The uncertain future of retail
What does robotics have to do with the uncertain future of the retail business?
I’ll get back to that momentarily but first, what uncertain future am I referring to? – well, the “online vs. physical stores” one; the BIG one. Every retail store in the world is trying to suss out this issue and decide what to do about it: Will the physical store be obsolete in the immediate future, no matter what – will the ubiquitousness of online shopping crush it? If not, what will the role of the physical brick-and-mortar store be, and should it function in concert with the digital shopping experience or stand on its own?
I happen to believe there’s a role in the future for brick-and-mortar stores of many kinds, and I’m going to suggest a direction to go, to determine the role they should aspire to play.
Enter robotics (OK, it’s not the first time I’ve mixed robots and shopping). I was inspired to write this by watching this video by Scishow/Hank Green, in which – at about the 1:20 mark – Hank describes the process of picking a coin up from the street as a three-step process consisting of 1. seeing it, 2. deciding to pick it up, and 3. picking it up. That’s what humans do, and what we want robots to be able to do as well.
This is interesting to us when speaking of retail because that process is almost identical to how the purchase decision process usually gets described – and there’s a bit of a black hole in it. Much like how Green just sort-of mentions on the fly that Mr. Robot has to make a decision, the description of a purchase tends to go something like “we’ll show the customer the product, they-decide-to-buy-it-yadda-yadda-yadda, and then they pay”. Step 2 is breezed over. This is not good because that’s where everything important happens.
Showing the product won’t do any good if no purchase decision is made, and obviously no purchase is then made, either, making every effort to create an easy checkout process futile.
This is actually good news, because the decision-making process in human beings is so complex there’s ample room for creating value, building relations and so much more, and making a flippin’ sale, which is what all this is about.
Let’s take grocery shopping, because that’s a territory in the throes of a vicious war these days. Despite several false starts new attempts at creating an online grocery store that delivers are launched all the time, while retail chains are locked in battles over price and location and nothing much else. The logic is, groceries are groceries and you can get your consumer needs covered pretty well identically in either store – so what’s left to compete on?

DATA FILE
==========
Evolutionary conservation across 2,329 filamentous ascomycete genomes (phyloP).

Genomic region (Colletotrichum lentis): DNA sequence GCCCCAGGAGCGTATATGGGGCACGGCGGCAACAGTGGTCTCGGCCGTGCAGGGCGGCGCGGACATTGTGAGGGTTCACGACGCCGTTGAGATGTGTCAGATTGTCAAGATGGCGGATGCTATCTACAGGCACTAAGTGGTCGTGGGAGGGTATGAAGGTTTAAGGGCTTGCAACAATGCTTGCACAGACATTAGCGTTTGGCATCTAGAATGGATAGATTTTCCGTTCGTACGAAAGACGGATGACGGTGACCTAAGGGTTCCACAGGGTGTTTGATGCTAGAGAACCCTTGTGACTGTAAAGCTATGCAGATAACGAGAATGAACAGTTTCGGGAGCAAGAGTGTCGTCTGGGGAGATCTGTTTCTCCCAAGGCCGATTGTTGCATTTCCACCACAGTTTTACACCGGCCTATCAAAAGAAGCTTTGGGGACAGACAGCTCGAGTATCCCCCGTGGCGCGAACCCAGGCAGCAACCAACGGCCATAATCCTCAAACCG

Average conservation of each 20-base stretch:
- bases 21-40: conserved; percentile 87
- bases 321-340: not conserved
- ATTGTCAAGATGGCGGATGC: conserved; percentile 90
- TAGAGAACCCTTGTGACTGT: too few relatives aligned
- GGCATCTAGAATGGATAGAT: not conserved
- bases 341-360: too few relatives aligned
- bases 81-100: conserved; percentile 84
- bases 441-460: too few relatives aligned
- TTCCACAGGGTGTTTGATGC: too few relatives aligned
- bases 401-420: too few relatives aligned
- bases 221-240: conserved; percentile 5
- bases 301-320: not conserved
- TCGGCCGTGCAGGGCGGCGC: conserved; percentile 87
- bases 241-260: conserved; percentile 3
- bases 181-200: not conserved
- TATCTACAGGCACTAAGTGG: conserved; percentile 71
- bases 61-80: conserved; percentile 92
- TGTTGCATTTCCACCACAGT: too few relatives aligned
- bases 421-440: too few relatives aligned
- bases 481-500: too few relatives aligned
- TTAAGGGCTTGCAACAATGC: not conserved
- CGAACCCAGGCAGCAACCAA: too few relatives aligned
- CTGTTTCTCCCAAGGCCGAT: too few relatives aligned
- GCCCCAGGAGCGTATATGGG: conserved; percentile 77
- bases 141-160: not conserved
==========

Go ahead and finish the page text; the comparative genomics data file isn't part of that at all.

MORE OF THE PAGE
Interestingly, however, the sector knows a thing or two about decision-prompting. The design of a grocery store floor layout borders on witchcraft, and everyone also knows that the surroundings in-store affect shoppers profoundly – that’s why even discount stores have employees walk the floor and straighten shelves several times a day etc. Which makes one wonder how it’s such an under-appreciated competition factor. Basically most chains try to lure in customers with low-low prices and convenient location and then woo them with an effective shopping experience, when it ought to be the other way around.
“So, Jesper, you want grocery chains to advertise ‘come and enjoy our effective shopping experience’?”, you might ask – and my answer is “yes – sort of”. No, I don’t think simply switching the language of the next ad campaign would do it, but I’m suggesting tapping into the same area of customer value in the store’s emotional signature as is being deployed once she’s in the door anyway (because it’s known to be very effective). In a world where consumers are increasingly overwhelmed and there’s too much of everything to choose from, customer relations are going to be where it’s at. After all, where a bargain shopper will go where ever the price seems lowest, and will bail on you the second someone else is willing to take a slightly greater loss than you will – or can – to reel them in, a loyal customer will drive right past your competitors to get to you, and will do so as long as you manage to retain your relationship with that customer.
That’s where physical shopping is going to remain relevant no matter how convenient online shopping becomes – because even buying a bag of potatoes may well include holding a few of them in your hand before putting one in your cart.
It turns out that there’s a whole lot going on during that yadda-yadda part up there.